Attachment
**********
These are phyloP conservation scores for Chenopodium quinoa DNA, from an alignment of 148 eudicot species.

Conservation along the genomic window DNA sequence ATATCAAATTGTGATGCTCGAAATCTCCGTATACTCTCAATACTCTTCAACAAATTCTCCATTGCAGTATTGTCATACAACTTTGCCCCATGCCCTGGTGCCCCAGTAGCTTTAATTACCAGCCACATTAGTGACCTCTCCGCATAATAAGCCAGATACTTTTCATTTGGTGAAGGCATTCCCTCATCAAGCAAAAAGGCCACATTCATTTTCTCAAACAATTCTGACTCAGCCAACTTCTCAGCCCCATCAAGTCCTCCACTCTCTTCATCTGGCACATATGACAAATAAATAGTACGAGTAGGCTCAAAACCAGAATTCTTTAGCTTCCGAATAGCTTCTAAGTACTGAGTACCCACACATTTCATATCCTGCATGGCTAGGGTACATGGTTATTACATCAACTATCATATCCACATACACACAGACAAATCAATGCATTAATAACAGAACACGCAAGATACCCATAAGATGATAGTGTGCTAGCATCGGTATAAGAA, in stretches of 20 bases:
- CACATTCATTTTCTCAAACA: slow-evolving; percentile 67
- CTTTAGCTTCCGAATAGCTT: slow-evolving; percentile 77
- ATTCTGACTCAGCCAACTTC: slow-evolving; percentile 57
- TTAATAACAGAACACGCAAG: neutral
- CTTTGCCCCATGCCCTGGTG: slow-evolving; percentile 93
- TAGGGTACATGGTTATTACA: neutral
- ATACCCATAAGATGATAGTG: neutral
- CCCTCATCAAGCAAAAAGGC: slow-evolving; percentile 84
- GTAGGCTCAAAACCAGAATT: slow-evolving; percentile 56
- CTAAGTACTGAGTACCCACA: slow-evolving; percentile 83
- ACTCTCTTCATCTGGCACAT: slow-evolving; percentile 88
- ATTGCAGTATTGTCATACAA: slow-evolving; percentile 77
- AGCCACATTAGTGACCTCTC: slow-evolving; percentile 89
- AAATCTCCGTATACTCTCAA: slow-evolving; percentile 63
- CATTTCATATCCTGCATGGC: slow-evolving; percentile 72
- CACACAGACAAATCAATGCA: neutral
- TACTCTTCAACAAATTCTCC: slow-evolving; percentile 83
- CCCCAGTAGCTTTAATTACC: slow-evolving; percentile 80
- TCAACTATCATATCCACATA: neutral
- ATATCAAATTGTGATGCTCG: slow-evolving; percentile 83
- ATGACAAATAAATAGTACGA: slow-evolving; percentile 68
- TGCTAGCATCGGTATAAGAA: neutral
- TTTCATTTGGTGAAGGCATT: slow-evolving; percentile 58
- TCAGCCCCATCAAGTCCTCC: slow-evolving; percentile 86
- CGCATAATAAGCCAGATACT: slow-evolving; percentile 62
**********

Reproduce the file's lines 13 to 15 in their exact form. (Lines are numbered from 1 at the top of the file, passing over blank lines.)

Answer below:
- ACTCTCTTCATCTGGCACAT: slow-evolving; percentile 88
- ATTGCAGTATTGTCATACAA: slow-evolving; percentile 77
- AGCCACATTAGTGACCTCTC: slow-evolving; percentile 89